"It was actually brought about by hunter-conservationists who saw the declining waterfowl, and wanted to make sure that there were ducks and geese for their grandchildren," Woods said.
But it's the grandchildren of another culture speaking out in opposition. For years the Fish and Wildlife Service has not fined subsistence hunters, but in 2001 the Department of the Interior issued an opinion requiring subsistence hunters to buy the stamp.
The department gave hunters a grace period and last year officials issued warnings, but starting this month, if you bag a duck and you're found without a stamp, you'll face a $100 fine.
Some subsistence hunters are outraged. Myron Naneng, who heads the Association of Village Council Presidents, says the law is unfair and impossible for some people to comply with.
"I don't think I"ll ever want to buy a duck stamp, otherwise I'll be -- if I start buying a duck stamp I'll be considered a sports hunter," Naneng said.
According to Naneng, when federal officials worked with Alaska Natives on the Migratory Bird Treaty Act in the 1980s, subsistence hunters were told they didn't need duck stamps.
"Many of our lands that we have, especially here in the (Yukon-Kuskokwim) Delta, the lands that we have around here are used primarily for the reproduction of the migratory birds that winter down in Lower 48," Naneng said. "So we already take care of our lands for those purposes."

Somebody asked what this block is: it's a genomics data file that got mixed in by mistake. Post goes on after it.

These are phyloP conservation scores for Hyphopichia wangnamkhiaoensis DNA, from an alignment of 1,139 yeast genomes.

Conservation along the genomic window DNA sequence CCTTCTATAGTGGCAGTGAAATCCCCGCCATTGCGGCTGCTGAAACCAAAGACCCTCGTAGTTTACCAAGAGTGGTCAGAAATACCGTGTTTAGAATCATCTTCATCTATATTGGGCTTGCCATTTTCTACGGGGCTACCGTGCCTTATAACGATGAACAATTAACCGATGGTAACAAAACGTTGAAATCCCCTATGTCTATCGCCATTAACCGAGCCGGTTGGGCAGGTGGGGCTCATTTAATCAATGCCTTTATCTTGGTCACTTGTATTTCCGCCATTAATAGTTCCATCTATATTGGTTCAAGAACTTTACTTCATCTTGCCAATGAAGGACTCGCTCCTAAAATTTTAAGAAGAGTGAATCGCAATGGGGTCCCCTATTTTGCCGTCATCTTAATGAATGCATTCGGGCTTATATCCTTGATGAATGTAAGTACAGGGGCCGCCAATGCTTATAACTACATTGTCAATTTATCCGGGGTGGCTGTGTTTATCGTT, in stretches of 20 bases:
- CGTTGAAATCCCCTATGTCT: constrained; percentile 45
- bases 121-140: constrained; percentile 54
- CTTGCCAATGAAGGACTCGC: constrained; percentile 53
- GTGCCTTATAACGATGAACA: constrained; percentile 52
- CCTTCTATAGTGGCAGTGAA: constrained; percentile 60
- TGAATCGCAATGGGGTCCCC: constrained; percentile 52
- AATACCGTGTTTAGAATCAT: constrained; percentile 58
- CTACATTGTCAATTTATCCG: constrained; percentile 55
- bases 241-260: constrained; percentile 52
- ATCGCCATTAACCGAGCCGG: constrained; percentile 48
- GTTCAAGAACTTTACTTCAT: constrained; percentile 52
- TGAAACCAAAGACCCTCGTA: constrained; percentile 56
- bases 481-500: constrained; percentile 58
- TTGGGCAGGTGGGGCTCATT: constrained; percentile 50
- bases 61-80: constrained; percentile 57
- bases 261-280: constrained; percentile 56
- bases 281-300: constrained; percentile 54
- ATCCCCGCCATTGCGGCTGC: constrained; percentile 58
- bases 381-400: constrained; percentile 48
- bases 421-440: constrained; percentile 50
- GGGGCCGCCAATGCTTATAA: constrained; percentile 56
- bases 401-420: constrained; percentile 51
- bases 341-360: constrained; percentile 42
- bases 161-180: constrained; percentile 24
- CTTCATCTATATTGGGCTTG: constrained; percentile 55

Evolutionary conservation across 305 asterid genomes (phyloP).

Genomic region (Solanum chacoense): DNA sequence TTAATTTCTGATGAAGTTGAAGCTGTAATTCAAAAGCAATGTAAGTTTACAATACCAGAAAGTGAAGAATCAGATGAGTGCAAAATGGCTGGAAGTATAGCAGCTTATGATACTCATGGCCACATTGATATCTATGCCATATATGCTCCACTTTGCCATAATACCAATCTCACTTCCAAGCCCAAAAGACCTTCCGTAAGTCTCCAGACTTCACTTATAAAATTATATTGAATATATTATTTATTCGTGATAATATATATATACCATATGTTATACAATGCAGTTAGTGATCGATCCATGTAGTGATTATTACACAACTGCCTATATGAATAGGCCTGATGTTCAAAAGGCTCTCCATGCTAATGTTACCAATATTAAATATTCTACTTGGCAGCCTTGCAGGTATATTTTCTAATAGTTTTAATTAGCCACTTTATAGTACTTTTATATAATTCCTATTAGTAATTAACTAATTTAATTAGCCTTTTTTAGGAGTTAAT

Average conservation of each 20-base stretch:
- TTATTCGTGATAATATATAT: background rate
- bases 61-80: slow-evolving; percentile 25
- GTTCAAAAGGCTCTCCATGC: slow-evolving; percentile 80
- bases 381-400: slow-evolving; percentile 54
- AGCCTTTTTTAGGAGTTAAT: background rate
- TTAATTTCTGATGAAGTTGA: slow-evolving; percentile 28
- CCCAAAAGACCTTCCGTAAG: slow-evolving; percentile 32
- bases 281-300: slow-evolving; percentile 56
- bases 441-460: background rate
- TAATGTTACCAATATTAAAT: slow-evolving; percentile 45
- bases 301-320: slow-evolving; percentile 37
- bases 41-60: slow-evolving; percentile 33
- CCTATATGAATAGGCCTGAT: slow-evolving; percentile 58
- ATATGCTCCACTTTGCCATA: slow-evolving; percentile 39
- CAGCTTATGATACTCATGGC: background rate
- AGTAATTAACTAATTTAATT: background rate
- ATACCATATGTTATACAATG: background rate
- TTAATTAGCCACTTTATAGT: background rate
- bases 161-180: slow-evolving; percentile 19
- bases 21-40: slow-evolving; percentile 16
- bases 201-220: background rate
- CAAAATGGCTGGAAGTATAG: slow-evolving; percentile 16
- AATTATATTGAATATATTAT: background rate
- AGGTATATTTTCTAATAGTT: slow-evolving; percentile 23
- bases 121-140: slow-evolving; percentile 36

Naneng says many subsistence hunters can't afford the duck stamp fee. He adds that the stamps are not always available at post offices, and that not everyone has Internet access to purchase them online.
"Many of the gains that we've had in working with Fish and Wildlife Service in years regarding the migratory bird issues that we've had throughout the state are going to be jeopardized by the fact that Fish and Wildlife Service is going to be enforcing the duck stamp requirement," Naneng said.
Fish and Wildlife Service officials, however, say they're working hard to fix the problem.
"There has been some problem in the past because the duck stamps are primarily aimed at the fall hunt, of having them available early enough for the spring-summer hunt," Woods said. "And that's something we've worked hard to try to remedy."
In the coming weeks hundreds of birds will end up in the hands of hunters -- but nobody knows how many will have duck stamps in their pockets.
Contact Jackie Bartz at firstname.lastname@example.org